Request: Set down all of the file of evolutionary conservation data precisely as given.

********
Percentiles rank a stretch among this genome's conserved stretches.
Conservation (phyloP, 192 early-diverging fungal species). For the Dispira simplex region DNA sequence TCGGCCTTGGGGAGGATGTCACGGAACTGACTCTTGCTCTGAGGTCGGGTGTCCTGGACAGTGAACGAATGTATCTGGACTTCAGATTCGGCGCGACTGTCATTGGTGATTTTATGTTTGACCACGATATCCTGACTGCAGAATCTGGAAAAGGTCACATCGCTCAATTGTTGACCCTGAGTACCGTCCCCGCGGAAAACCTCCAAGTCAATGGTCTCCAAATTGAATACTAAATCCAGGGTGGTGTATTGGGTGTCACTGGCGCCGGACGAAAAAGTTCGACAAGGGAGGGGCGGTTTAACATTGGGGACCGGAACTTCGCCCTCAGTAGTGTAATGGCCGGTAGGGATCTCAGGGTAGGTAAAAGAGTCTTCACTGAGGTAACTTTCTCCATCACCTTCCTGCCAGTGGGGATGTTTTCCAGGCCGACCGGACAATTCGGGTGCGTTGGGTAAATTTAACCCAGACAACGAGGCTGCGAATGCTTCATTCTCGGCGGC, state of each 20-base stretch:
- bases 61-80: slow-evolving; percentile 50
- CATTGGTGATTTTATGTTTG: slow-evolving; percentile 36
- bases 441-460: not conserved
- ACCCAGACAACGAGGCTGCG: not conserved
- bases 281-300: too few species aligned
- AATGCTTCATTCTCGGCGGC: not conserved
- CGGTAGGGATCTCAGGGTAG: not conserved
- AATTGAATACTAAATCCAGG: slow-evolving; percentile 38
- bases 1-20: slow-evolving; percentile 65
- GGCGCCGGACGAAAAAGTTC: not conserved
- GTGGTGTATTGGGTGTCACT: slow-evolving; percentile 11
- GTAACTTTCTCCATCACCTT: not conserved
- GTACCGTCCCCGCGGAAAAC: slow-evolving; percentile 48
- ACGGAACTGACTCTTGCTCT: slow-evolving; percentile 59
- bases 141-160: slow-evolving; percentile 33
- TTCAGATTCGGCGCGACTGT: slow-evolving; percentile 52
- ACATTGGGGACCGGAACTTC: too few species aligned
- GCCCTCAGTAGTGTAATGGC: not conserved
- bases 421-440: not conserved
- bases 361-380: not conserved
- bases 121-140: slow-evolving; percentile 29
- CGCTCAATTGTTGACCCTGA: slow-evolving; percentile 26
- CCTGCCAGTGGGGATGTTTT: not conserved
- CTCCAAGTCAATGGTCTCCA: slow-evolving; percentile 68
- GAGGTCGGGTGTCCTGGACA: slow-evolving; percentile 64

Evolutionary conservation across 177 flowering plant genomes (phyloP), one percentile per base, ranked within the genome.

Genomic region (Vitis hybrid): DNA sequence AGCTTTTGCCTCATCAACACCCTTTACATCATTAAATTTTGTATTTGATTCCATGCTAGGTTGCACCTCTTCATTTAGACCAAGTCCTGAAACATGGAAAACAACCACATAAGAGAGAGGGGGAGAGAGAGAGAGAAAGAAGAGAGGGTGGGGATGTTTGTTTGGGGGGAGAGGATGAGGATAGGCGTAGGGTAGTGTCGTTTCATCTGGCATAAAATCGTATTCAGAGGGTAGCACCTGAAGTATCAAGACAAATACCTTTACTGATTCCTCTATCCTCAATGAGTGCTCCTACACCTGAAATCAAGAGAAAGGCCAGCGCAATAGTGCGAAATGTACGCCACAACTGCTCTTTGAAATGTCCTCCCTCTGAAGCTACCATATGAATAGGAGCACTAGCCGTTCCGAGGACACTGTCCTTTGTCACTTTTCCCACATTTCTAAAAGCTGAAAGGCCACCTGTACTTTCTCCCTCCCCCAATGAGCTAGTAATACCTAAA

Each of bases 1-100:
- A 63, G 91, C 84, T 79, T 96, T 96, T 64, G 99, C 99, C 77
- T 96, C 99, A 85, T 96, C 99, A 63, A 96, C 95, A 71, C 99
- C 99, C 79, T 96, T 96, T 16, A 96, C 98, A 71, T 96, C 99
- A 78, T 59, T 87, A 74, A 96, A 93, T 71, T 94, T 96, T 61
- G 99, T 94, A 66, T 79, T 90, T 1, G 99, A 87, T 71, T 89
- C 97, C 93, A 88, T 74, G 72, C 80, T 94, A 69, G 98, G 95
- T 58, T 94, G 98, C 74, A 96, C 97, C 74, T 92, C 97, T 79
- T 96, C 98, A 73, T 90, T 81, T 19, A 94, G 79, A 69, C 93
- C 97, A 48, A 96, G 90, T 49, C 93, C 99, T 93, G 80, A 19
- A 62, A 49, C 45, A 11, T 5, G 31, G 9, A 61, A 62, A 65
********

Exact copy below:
Percentiles rank a stretch among this genome's conserved stretches.
Conservation (phyloP, 192 early-diverging fungal species). For the Dispira simplex region DNA sequence TCGGCCTTGGGGAGGATGTCACGGAACTGACTCTTGCTCTGAGGTCGGGTGTCCTGGACAGTGAACGAATGTATCTGGACTTCAGATTCGGCGCGACTGTCATTGGTGATTTTATGTTTGACCACGATATCCTGACTGCAGAATCTGGAAAAGGTCACATCGCTCAATTGTTGACCCTGAGTACCGTCCCCGCGGAAAACCTCCAAGTCAATGGTCTCCAAATTGAATACTAAATCCAGGGTGGTGTATTGGGTGTCACTGGCGCCGGACGAAAAAGTTCGACAAGGGAGGGGCGGTTTAACATTGGGGACCGGAACTTCGCCCTCAGTAGTGTAATGGCCGGTAGGGATCTCAGGGTAGGTAAAAGAGTCTTCACTGAGGTAACTTTCTCCATCACCTTCCTGCCAGTGGGGATGTTTTCCAGGCCGACCGGACAATTCGGGTGCGTTGGGTAAATTTAACCCAGACAACGAGGCTGCGAATGCTTCATTCTCGGCGGC, state of each 20-base stretch:
- bases 61-80: slow-evolving; percentile 50
- CATTGGTGATTTTATGTTTG: slow-evolving; percentile 36
- bases 441-460: not conserved
- ACCCAGACAACGAGGCTGCG: not conserved
- bases 281-300: too few species aligned
- AATGCTTCATTCTCGGCGGC: not conserved
- CGGTAGGGATCTCAGGGTAG: not conserved
- AATTGAATACTAAATCCAGG: slow-evolving; percentile 38
- bases 1-20: slow-evolving; percentile 65
- GGCGCCGGACGAAAAAGTTC: not conserved
- GTGGTGTATTGGGTGTCACT: slow-evolving; percentile 11
- GTAACTTTCTCCATCACCTT: not conserved
- GTACCGTCCCCGCGGAAAAC: slow-evolving; percentile 48
- ACGGAACTGACTCTTGCTCT: slow-evolving; percentile 59
- bases 141-160: slow-evolving; percentile 33
- TTCAGATTCGGCGCGACTGT: slow-evolving; percentile 52
- ACATTGGGGACCGGAACTTC: too few species aligned
- GCCCTCAGTAGTGTAATGGC: not conserved
- bases 421-440: not conserved
- bases 361-380: not conserved
- bases 121-140: slow-evolving; percentile 29
- CGCTCAATTGTTGACCCTGA: slow-evolving; percentile 26
- CCTGCCAGTGGGGATGTTTT: not conserved
- CTCCAAGTCAATGGTCTCCA: slow-evolving; percentile 68
- GAGGTCGGGTGTCCTGGACA: slow-evolving; percentile 64

Evolutionary conservation across 177 flowering plant genomes (phyloP), one percentile per base, ranked within the genome.

Genomic region (Vitis hybrid): DNA sequence AGCTTTTGCCTCATCAACACCCTTTACATCATTAAATTTTGTATTTGATTCCATGCTAGGTTGCACCTCTTCATTTAGACCAAGTCCTGAAACATGGAAAACAACCACATAAGAGAGAGGGGGAGAGAGAGAGAGAAAGAAGAGAGGGTGGGGATGTTTGTTTGGGGGGAGAGGATGAGGATAGGCGTAGGGTAGTGTCGTTTCATCTGGCATAAAATCGTATTCAGAGGGTAGCACCTGAAGTATCAAGACAAATACCTTTACTGATTCCTCTATCCTCAATGAGTGCTCCTACACCTGAAATCAAGAGAAAGGCCAGCGCAATAGTGCGAAATGTACGCCACAACTGCTCTTTGAAATGTCCTCCCTCTGAAGCTACCATATGAATAGGAGCACTAGCCGTTCCGAGGACACTGTCCTTTGTCACTTTTCCCACATTTCTAAAAGCTGAAAGGCCACCTGTACTTTCTCCCTCCCCCAATGAGCTAGTAATACCTAAA

Each of bases 1-100:
- A 63, G 91, C 84, T 79, T 96, T 96, T 64, G 99, C 99, C 77
- T 96, C 99, A 85, T 96, C 99, A 63, A 96, C 95, A 71, C 99
- C 99, C 79, T 96, T 96, T 16, A 96, C 98, A 71, T 96, C 99
- A 78, T 59, T 87, A 74, A 96, A 93, T 71, T 94, T 96, T 61
- G 99, T 94, A 66, T 79, T 90, T 1, G 99, A 87, T 71, T 89
- C 97, C 93, A 88, T 74, G 72, C 80, T 94, A 69, G 98, G 95
- T 58, T 94, G 98, C 74, A 96, C 97, C 74, T 92, C 97, T 79
- T 96, C 98, A 73, T 90, T 81, T 19, A 94, G 79, A 69, C 93
- C 97, A 48, A 96, G 90, T 49, C 93, C 99, T 93, G 80, A 19
- A 62, A 49, C 45, A 11, T 5, G 31, G 9, A 61, A 62, A 65